The image of the idyllic Indian village persists even today. The nostalgia of its loss is also a construct which presumes India had a set of qualities in its past which, to begin with, were derived from a construct located in the traditional–modern binary. Such an understanding could perhaps also help us decode ‘the loss of the village’ narrative. The idealized version of the village that many in the middle class continue to carry in their minds has very little to do with the realities of life on the ground, or the diverse variety of settlements and their ever-changing nature.
The wistfulness associated with its loss is as much about the alienation that modern urban life produces, as it is about the village. It is the story of the making of the ‘self ’ of an average urban middle-class Indian, informed and constituted by the colonial hegemonic view of India and its cultures, and which acquired a greater salience during the nationalist struggle. Sections of the Indian middle class and its elite that came to rule over the country after independence have continued to carry the colonial condescension towards the rural.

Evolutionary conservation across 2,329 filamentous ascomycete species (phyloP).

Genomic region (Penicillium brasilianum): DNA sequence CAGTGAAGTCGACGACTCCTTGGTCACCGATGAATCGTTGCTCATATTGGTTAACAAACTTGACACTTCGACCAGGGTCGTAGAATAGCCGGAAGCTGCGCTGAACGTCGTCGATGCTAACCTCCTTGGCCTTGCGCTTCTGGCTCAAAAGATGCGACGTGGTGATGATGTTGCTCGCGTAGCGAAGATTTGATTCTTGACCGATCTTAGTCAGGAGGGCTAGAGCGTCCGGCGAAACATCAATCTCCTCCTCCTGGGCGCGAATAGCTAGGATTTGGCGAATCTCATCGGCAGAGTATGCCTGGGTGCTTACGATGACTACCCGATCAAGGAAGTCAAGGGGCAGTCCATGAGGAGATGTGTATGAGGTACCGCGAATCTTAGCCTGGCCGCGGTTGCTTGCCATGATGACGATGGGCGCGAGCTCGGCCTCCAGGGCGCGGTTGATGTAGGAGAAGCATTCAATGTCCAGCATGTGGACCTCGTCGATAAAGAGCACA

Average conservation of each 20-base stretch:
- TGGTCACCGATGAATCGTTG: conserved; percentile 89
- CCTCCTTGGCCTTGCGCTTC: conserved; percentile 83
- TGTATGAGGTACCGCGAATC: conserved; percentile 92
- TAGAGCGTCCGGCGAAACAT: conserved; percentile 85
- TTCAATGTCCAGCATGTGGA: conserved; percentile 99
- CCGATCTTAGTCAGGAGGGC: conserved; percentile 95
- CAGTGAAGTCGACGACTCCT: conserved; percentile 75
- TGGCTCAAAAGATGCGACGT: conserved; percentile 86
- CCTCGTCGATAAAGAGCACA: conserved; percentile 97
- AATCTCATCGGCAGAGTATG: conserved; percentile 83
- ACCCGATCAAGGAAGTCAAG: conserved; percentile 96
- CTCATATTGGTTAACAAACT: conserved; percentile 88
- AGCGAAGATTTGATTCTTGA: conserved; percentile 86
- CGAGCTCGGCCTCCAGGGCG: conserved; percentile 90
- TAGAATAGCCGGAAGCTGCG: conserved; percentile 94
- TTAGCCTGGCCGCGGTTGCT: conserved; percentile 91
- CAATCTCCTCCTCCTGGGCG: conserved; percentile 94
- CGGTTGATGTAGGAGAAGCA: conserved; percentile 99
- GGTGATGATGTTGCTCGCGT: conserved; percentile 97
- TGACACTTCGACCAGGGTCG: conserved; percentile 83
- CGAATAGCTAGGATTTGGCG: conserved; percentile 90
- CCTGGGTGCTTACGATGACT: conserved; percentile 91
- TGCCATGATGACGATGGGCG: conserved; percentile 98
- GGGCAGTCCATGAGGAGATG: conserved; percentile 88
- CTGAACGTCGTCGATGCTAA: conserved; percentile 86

To a significant degree then, the educated middle-class elite, who succeeded the British rulers in 1947, must carry the burden for the persistence of the idea of the idyllic Indian village in independent India. Their uncritical acceptance of the colonial constructs meant that the idea acquired legitimacy and became part of the ‘common sense’ on India.
This excerpt from Surinder S Jodhka’s ‘The Indian Village: Rural Lives in the 21st Century’, has been published with permission from Rupa Publications.
Source: The Print